Edward H. Nabb Research Center for Delmarva History & Culture Enduring Connections: Exploring Delmarva's Black History


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Delmarva Folklife Project: Interview with Lena Trower, 2 March 1998

Audio Recording

About This Recording

This interview was conducted by Kelly Feltault with Lena Trower in Exmore, VA. in this interview, Lena Trower describes her life and her involvement in the clam, oyster, and conch business, as well as nursing an invalid man. She describes her job working at Bernie Conch picking conch and working in a clam house, paid by the bucket. She describes the work environment and the tools she used, describing how she would clean a clam for work and how she learned to do the work. She also talks about the social aspect of the shucking house, noting the work ethic and sense of community that the shuckers had, as well as her boss, Bernie, and his involvement with the workers. She also describes some of the foodways with conch cooking and other sea-foodstuffs, mentioning the various recipes and methods she often uses or has used. In part 2, she speaks more of her life as a conch shucker and a mother. She describes her life with her kids, including the importance of religion in the family, and the challenges she faced as an African American mother. She also describes her work with taking care of "trouble makers" in her community and raising them to be respectful, hard working men when they left. She describes more of the cooking she would do with conchs and soul food, noting how she would sometimes eat conch while she worked at the shucking house, sharing fond memories of her past job. In part 3, she speaks more about her younger life on a farm, describing some of the livestock they raised like ducks, geese, and hogs. She describes processing and cleaning ducks and her method for plucking feathers. She also speaks more of her mother on the farm, helping her clean chickens for dinners. She also mentions her pride in the children she raised and how happy she is in how well they turned out.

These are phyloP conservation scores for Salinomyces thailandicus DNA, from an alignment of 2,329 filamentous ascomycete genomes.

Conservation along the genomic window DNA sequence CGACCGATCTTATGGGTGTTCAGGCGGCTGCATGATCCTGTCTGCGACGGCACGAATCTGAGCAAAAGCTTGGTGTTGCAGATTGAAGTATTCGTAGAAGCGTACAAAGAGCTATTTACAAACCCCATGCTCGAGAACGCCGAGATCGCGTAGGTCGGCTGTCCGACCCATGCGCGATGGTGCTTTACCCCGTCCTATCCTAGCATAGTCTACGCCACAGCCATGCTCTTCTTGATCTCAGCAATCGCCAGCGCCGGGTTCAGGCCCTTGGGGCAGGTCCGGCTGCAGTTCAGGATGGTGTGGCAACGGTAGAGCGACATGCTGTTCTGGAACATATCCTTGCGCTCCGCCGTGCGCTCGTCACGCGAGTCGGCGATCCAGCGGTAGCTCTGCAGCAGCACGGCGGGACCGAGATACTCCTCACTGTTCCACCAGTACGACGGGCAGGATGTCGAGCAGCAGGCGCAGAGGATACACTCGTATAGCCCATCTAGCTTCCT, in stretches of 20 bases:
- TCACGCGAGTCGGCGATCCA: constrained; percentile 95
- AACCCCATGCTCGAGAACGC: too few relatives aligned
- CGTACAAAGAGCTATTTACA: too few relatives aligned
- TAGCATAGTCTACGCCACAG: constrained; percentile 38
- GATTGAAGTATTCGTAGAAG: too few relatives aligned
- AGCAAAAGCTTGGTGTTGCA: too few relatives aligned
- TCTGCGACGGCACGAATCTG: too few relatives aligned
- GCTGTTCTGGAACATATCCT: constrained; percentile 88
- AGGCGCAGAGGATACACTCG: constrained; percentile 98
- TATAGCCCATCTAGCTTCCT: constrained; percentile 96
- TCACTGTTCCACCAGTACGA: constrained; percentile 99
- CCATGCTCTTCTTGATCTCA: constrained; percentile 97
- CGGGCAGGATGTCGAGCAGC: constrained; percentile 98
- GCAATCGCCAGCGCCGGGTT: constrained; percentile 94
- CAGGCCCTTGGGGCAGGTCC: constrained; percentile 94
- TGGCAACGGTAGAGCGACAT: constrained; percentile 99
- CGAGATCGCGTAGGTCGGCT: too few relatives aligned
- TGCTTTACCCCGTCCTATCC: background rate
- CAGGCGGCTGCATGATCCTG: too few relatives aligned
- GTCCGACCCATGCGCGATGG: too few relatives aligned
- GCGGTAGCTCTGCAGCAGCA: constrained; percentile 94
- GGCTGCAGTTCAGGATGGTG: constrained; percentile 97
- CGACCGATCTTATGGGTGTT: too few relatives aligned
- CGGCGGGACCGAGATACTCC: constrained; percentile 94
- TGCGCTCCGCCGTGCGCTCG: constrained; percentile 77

This interview is part of the Delmarva Folklife Project. For more information, see the Edward H. Nabb Center Finding Aid.


Interview Log

Narrator: Lena Trower
Interviewer: Kelly Feltault
Date: 3/2/98
Location: Exmore, VA; in Lena's home
Topic: conch picking; clam shucking; African American community; foodways; work; raising children
Tape Number: MAAF/KF/VA/FT3.2.407
Number of Tapes: 2
Number of Sides: 2 of 4
Corresponding Photography Log #:
Comments: Filename: Vaft407.doc. SeeFieldnotes: FN03.02.98. Italics indicate emphasis; [brackets indicate additional information not on the tape or asides by fieldworker]; “quotations indicate direct transcription.”

Introduction: Lena Trower is Stevon Sample's mother. I met her the day I went to interview Stevon, and after we began talking I learned that she had worked in seafood factories all her life. She no longer works in these factories but has recently started taking in children to baby sit.

BEGIN SIDE A BIO: Lena Trower; bom Northampton Co.; in Machapongo;

[radio on in background, religious service]

OCC: worked at Bernie[?] Conch, picking conch; also worked in clam house; shucking clams in Cheriton; worked by the piece opening clams; open, pull out “nasty piece” then the last 2 pieces go in separate containers; Bernie worked in clams before conchs too; called it ‘squeezing’ clams; she was the fastest; made $80-90 dollars a day; paid by the bucket; bigger than a gallon bucket